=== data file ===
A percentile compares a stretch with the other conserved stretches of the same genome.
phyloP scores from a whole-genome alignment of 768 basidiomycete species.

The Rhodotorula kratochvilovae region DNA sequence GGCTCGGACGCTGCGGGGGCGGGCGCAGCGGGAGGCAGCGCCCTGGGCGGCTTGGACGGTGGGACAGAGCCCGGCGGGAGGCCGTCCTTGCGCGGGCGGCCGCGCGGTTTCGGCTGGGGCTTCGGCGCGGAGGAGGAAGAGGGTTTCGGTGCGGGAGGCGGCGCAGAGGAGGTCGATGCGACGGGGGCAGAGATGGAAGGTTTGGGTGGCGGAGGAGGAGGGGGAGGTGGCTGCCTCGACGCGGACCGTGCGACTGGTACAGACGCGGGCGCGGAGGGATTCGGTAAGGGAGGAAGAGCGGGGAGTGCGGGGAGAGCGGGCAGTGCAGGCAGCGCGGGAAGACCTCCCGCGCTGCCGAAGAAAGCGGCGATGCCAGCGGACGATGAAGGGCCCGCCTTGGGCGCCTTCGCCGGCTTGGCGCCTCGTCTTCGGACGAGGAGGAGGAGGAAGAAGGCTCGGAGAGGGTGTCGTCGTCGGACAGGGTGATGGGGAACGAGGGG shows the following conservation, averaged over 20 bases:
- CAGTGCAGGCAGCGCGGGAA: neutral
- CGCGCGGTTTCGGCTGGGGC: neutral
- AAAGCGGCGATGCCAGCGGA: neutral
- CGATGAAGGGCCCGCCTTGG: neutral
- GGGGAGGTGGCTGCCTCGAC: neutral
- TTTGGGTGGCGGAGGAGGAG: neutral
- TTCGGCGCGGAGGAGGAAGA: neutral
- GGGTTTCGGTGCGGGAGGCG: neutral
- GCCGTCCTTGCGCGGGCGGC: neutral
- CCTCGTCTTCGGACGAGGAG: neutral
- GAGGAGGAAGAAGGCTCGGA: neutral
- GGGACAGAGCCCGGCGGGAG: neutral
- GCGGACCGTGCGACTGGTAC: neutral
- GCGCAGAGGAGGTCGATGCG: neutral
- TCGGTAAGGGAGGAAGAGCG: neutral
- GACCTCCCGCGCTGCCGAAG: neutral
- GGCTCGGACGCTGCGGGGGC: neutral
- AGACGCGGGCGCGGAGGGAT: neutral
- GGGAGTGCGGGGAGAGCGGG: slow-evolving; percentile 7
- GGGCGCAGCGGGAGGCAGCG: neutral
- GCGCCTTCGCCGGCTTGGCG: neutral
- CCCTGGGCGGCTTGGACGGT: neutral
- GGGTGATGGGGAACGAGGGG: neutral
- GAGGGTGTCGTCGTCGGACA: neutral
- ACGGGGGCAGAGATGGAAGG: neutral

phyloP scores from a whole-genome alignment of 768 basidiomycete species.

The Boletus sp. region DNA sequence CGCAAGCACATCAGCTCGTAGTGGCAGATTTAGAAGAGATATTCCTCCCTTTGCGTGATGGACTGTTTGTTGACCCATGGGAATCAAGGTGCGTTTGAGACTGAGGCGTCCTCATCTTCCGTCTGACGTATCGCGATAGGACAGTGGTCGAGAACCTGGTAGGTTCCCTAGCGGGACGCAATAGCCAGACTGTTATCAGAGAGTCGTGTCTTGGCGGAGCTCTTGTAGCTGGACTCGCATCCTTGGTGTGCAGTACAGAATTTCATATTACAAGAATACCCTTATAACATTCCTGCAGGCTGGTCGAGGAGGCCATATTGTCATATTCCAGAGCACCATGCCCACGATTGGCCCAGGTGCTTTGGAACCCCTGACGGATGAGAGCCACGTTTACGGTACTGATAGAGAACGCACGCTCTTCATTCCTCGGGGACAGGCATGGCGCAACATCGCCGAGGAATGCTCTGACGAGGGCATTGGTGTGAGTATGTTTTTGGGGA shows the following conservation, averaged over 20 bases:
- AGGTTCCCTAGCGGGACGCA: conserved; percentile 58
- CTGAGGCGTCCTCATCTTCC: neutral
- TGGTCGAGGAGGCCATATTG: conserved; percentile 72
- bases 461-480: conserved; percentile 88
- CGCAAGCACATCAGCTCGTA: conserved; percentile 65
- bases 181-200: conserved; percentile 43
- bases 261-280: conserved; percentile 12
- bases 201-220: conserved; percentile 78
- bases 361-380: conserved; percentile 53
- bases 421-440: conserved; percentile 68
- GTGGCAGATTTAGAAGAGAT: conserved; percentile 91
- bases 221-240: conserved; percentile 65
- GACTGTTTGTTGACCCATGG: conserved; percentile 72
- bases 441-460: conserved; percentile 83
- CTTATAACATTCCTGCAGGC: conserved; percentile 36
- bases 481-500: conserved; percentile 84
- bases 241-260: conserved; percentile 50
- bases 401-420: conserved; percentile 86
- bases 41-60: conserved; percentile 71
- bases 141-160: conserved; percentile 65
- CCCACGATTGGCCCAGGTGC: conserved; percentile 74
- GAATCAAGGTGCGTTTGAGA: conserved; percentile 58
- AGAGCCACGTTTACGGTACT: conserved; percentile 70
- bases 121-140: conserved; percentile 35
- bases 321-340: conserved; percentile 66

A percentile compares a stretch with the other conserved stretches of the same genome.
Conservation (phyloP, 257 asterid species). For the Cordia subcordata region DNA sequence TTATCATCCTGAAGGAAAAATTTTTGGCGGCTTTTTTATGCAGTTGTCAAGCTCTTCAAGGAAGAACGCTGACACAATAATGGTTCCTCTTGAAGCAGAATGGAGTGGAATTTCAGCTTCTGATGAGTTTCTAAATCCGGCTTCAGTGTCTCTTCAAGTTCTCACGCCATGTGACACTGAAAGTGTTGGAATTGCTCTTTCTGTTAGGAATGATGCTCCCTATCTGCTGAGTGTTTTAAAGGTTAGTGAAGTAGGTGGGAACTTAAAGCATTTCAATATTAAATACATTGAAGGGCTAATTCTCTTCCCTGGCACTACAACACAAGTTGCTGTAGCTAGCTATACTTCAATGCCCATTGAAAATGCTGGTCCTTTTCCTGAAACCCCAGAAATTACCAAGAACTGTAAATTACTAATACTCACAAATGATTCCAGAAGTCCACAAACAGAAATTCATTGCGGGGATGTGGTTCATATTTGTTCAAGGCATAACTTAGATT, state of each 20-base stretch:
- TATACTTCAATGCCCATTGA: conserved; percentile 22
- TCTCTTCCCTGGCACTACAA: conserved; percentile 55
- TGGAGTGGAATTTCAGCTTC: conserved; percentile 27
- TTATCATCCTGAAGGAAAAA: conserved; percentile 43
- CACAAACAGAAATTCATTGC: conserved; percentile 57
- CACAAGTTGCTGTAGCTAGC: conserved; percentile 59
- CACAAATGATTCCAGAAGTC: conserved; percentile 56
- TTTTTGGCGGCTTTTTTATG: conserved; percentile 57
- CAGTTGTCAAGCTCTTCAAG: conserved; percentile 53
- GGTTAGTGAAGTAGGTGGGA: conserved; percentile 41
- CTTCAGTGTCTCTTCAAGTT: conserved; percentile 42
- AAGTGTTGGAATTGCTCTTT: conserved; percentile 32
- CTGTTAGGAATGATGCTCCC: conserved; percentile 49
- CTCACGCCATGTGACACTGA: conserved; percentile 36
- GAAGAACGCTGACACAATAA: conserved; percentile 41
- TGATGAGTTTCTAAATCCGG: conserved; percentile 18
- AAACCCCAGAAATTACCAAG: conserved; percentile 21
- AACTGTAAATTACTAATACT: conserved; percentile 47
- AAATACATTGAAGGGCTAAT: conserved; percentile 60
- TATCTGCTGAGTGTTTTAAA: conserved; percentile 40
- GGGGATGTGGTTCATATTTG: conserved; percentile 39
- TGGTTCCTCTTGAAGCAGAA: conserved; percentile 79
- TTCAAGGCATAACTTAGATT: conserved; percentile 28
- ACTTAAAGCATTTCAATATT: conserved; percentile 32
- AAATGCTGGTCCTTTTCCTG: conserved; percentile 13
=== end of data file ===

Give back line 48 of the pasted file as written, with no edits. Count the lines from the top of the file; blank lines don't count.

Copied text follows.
- bases 401-420: conserved; percentile 86